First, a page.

In the book’s final pages, Rosenow suggests that the Triangle Shirtwaist fire of 1911, in which 123 women and 23 men died, illustrated the emergence of a new culture in which deathways had the power to shape political action. It would have been interesting to learn in more detail whether the Triangle fire’s male and female victims were commemorated in the same ways and how memories of their deaths were deployed in the successful campaign for factory safety regulation that followed. The epilogue carries the book’s arguments from the end of World War I to the threshold of the New Deal. Rosenow argues that these years saw the culmination of a long process by which workers had learned to use funerals and death rituals to demonstrate their humanity, stake claims to public recognition of workplace injustice, and name potential solutions for its amelioration. Death rituals “made powerful arguments that the country’s industrial present and economic future were being built on the backs of millions of workers” (p. 154). If we would seek to understand the emergence of a unified working class from communities fractured along ethnic lines, Rosenow argues, we must understand how deathways offered a stark challenge to traditional American narratives of individualist upward mobility. For scholars seeking insight into the formation of class identity among the industrial workforce and an intellectually creative use of methodologies to examine the links between religion, ethnicity, and class, Rosenow’s study provides an evocative study of social transformation as well as introducing a rich field for further research.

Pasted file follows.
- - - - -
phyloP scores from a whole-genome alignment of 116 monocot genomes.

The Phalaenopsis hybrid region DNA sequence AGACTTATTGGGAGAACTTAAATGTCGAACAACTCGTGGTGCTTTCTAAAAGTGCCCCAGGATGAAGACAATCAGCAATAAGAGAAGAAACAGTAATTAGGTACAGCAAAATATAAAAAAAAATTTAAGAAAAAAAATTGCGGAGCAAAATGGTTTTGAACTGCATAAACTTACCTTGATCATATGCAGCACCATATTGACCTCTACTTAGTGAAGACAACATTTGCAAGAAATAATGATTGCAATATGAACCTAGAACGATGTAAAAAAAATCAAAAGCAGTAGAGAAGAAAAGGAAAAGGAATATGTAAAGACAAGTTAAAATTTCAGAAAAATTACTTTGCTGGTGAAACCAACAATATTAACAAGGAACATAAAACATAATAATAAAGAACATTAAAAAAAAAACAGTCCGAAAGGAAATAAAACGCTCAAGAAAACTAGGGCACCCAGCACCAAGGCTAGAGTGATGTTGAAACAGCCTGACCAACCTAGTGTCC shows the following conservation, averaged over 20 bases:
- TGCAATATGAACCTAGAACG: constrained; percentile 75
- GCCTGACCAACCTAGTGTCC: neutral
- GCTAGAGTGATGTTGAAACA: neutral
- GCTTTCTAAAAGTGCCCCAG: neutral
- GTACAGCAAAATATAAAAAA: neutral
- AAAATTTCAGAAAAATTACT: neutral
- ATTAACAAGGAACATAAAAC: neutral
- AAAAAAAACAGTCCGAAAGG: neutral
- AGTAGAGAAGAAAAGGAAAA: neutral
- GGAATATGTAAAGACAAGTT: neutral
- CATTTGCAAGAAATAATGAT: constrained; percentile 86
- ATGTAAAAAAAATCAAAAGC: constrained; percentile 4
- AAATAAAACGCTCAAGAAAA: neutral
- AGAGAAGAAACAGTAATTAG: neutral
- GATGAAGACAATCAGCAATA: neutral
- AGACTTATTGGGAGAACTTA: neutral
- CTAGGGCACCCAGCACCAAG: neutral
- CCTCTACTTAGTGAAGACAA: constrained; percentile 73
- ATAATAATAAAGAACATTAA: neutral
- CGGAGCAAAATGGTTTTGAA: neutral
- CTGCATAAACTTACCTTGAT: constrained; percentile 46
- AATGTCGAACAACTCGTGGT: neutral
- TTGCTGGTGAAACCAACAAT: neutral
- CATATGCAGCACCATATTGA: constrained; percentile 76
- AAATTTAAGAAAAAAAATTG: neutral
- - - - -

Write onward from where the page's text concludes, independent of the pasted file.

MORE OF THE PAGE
If there is additional discussion of this review, you may access it through the network, at: https://networks.h-net.org/h-shgape.
Atiba Pertilla. Review of Rosenow, Michael K., Death and Dying in the Working Class, 1865-1920.
H-SHGAPE, H-Net Reviews.